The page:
Traders flee as high interest rates and slow sales biteThere are more than a dozen commercial complexes in Butwal, and most of them are struggling to attract tenants.
Sagun Shrestha was forced to shut down his fancy store Kamal Enterprises in Butwal last year, a casualty of the coronavirus pandemic.
He had opened the shop on Nepalgunj Road before Covid-19 when business was going great.
“From dawn to dusk, my store was always packed with customers. I used to supply clothes to traders in nearby districts like Palpa, Arghakhanchi and Gulmi too,” said Shrestha.
Business started slowing down after Covid-19 spread through the world and reached Nepal. But he was hopeful that the situation would improve after the pandemic ended.
The improvement he had hoped for never happened. Last year, he decided to shut down his store.
The sole breadwinner of the household says he is anxious about the future. “I am struggling to feed my family,” said Shrestha.
The pandemic precipitated a devastatingly sharp contraction of economic activity and huge job losses globally in early 2020.
Nepal’s economy shrank to a record low in 2020-21.
After making a strong rebound in 2021-22, growth again took a hit in the last fiscal year on a tighter monetary policy, higher international prices and continued import restrictions.
There was a large boom-bust credit cycle in Nepal’s financial sector. This means credit may have grown to excessive levels and borrowers' repayment capacity eroded due to higher lending rates.
Shrestha's business started to suffer as he was selling goods on credit and paying high bank interest. He said a majority of his customers didn’t pay their debts.
“Because of the high interest and steep rentals, I had no choice but to shut down,” said Shrestha.
His landlord Anil Shrestha said he had rented out two floors of his house to various businesses.
Sagun Shrestha's Kamal Enterprises and a mobile phone shop occupied the ground floor while a finance company rented the first floor.
Both floors are now vacant. The traders pulled down their shutters and left amid the economic slowdown.
“Without the rental income, I am also having a difficult time,” said Anil Shrestha.
He is unable to make the instalment payments to his bank from where he had borrowed money to build the house.
“My entire house is empty now,” said Shrestha.
Ramu Adhikari had spent Rs1.2 million to open Arghakhanchi Mobile Store in Butwal-11. He is another victim of the economic slowdown.
Last June, Adhikari held a clearance sale to sell off his entire inventory and shuttered his shop.
He had moved to Butwal from Arghakhanchi in 2015 to start a mobile repair shop. “I used to make Rs2,000 daily by repairing mobile phone sets,” said Adhikari.
His story is similar to Sagun Shrestha's.
“My customers, friends and relatives bought phones on credit. Many did not pay their debts, and my liabilities started piling up. So I finally decided to shut down the business.”
Adhikari is now preparing to go abroad in search of a decent job.
Pratyush Man Singh, proprietor of Singh Complex in Amarpath in Butwal-7, said that the prolonged economic slowdown was making life hard for traders.
“The economic crisis is more severe for business institutions,” said Singh.
“Before Covid, our Singh Complex was a centre of attraction and filled with customers. Now, only a few branches of banks and insurance companies are left.”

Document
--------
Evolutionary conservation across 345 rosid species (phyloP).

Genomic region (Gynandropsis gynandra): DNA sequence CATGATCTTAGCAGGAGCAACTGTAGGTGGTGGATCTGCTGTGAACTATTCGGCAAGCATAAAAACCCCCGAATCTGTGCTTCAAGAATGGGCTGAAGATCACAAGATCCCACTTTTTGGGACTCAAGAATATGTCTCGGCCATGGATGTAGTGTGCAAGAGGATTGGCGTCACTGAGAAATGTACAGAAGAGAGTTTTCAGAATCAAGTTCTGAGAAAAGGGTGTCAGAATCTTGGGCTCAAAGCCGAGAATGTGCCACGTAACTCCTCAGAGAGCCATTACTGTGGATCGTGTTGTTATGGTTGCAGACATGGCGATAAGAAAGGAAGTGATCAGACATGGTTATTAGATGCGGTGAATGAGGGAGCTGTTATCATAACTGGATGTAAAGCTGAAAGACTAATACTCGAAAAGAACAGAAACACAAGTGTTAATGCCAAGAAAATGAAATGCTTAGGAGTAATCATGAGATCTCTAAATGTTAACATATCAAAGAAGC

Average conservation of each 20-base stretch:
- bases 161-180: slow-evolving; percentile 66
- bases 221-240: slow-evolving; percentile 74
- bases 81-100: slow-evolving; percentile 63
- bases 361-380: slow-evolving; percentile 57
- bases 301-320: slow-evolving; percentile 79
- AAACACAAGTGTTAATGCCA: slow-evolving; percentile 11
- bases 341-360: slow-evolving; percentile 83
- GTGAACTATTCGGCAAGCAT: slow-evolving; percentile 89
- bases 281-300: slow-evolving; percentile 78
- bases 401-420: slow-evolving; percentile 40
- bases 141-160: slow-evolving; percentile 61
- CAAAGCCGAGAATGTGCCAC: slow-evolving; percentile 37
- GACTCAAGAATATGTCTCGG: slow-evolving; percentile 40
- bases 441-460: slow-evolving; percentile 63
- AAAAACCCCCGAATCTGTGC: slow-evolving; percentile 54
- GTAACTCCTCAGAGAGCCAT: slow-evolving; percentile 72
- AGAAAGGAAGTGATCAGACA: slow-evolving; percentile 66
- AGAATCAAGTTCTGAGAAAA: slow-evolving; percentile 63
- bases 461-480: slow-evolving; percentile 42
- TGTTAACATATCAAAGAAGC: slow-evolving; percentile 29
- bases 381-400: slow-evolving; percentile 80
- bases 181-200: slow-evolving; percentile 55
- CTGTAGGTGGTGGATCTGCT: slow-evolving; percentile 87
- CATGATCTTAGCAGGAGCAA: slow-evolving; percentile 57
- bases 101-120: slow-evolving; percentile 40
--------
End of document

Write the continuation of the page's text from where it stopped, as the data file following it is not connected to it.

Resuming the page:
The once sleepy market town in the Tarai plains was thrust onto the international stage after becoming the gateway to the pilgrimage destination of Lumbini.
Proliferating factories and a rapidly spreading transportation network turned the Butwal-Bhairahawa metroplex into an economic powerhouse.
Lumbini, which attracts international pilgrims as the birthplace of the Buddha, has observed the construction of large-scale infrastructure including a bevy of luxury hotels after talk about the construction of an international airport began in 2010.
In May last year, Nepal opened its second international airport in the southern city of Bhairahawa but no international flights stop here.
The objective of building the international airport in Bhairahawa was to bring more tourists, energise business and generate jobs. But the situation is just the opposite. Traders are closing down their shops and moving abroad for decent jobs.
The number of Nepali workers obtaining approval for foreign employment reached 774,976 in the last fiscal year.
Singh, proprietor of Singh Complex, said he was unable to retain shops in the complex even after providing a hefty discount on the rent.
“I have made a huge investment to build the commercial complex. Now, it is difficult to operate it. People are more worried about their survival than buying new clothes and shoes,” Singh said.
There are more than a dozen commercial complexes in Butwal, and most of them are struggling to attract tenants.
Many traders in Amar Path, Bikash Path, BP Chowk, Traffic Chowk and other areas in the centre of Butwal have closed their businesses. Many shuttered shops sport "To Let" signs.
Bimal Raj Bhattarai, general secretary of the Butwal Chamber of Commerce and Industry, said that around one-fourth of the traders have left their businesses in the last few years.
Bhattarai said that high inflation, super high interest rates and low government expenditure have forced traders out of their business. When the government fails to spend, people's income drops, according to economists. And when people’s income drops, they don’t buy things.
The drop in farm incomes too has affected the market.
“The government should bail out traders by lowering the interest rate,” said Bhattarai.
“If the same situation continues for another year, there won’t be any traders left in the city to do business. No trade activities means no jobs and no revenue for the government,” he said.
“The government should resolve the ongoing crisis before it gets out of hand.”